The Scotts, who had previously lived in a nearby townhouse, knew the firm’s principals, William Noland and Henry Baskervill, socially, and they attended St. Paul’s Episcopal Church with Noland.
Reflect Architecture has renovated a house for a young family living in Toronto, Canada, by brightening its truncated interiors and twisting a blue slide through its centre.
The update to the house, which is named Walker, was focused on reconfiguring the existing layout to create lighter, open spaces that better serve the family’s lifestyle and encourage them to spend time together and play.
Walker’s centrepiece is the children’s spiralling blue slide, which plummets through the heart of the house and connects the basement level to the ground floor.
The slide was designed by Reflect Architecture to animate the lower-level so that it did “not feel like a basement” and to also help bring in natural light via the large opening that it required.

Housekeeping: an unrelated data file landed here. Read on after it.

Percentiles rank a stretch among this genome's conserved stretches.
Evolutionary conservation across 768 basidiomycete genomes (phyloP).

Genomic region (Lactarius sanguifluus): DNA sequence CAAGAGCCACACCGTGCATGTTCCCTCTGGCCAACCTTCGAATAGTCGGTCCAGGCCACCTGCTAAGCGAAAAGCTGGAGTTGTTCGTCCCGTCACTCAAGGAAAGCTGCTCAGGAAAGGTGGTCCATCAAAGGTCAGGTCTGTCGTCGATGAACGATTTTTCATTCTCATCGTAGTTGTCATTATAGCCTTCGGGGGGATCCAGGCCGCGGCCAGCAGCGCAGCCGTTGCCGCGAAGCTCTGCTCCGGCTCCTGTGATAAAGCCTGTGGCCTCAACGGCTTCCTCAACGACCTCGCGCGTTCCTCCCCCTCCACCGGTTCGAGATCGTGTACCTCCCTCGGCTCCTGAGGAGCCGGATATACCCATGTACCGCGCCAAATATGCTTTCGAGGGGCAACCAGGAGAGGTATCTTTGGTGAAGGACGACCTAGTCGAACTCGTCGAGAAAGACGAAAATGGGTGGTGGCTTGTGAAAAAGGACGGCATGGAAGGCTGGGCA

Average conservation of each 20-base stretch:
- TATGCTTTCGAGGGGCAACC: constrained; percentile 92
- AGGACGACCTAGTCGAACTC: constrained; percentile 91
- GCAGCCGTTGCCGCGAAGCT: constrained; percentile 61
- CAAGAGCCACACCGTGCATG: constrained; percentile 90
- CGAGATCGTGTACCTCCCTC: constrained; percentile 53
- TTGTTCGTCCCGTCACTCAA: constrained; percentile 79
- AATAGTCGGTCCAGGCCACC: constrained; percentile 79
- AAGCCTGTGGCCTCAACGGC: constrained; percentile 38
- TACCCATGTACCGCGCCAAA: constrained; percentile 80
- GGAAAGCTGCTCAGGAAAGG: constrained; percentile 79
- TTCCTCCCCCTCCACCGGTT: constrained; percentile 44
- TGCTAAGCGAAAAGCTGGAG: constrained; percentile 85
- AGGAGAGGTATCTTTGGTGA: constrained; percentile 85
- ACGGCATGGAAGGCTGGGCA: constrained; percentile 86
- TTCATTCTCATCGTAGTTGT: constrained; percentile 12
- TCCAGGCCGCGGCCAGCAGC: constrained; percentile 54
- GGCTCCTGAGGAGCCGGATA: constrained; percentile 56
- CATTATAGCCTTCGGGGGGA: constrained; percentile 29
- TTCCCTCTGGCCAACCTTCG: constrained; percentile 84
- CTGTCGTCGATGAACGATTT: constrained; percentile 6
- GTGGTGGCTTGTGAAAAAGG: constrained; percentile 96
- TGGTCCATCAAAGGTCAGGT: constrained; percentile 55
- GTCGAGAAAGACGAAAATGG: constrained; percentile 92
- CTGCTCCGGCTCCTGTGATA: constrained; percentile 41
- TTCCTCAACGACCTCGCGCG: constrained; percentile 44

“Both of the parents are entrepreneurs in the health
The Scott House: A $7 million renovation is now complete on ‘one of Richmond’s supreme examples of Edwardian architecture’ | Great Homes of Richmond
The Scotts first asked Noland & Baskervill to design a striking Norman Revival-style carriage house. Then work shifted to the house itself.
The firm produced floorplan and elevation drawings for the house in 1907, but it continued to make design changes and detail drawings up to 1910. The Scotts moved into the house on Dec. 10, 1910.
Although the house appears to be two stories tall from the street, it actually has three stories – and more than 18,700 square feet of living space.
A revolutionary statement
“When it was completed, the Scott House was a revolutionary architectural statement,” Novelli said. “With its tall classical columns and light-colored stone cladding, it was a striking contrast to the medieval towers and turrets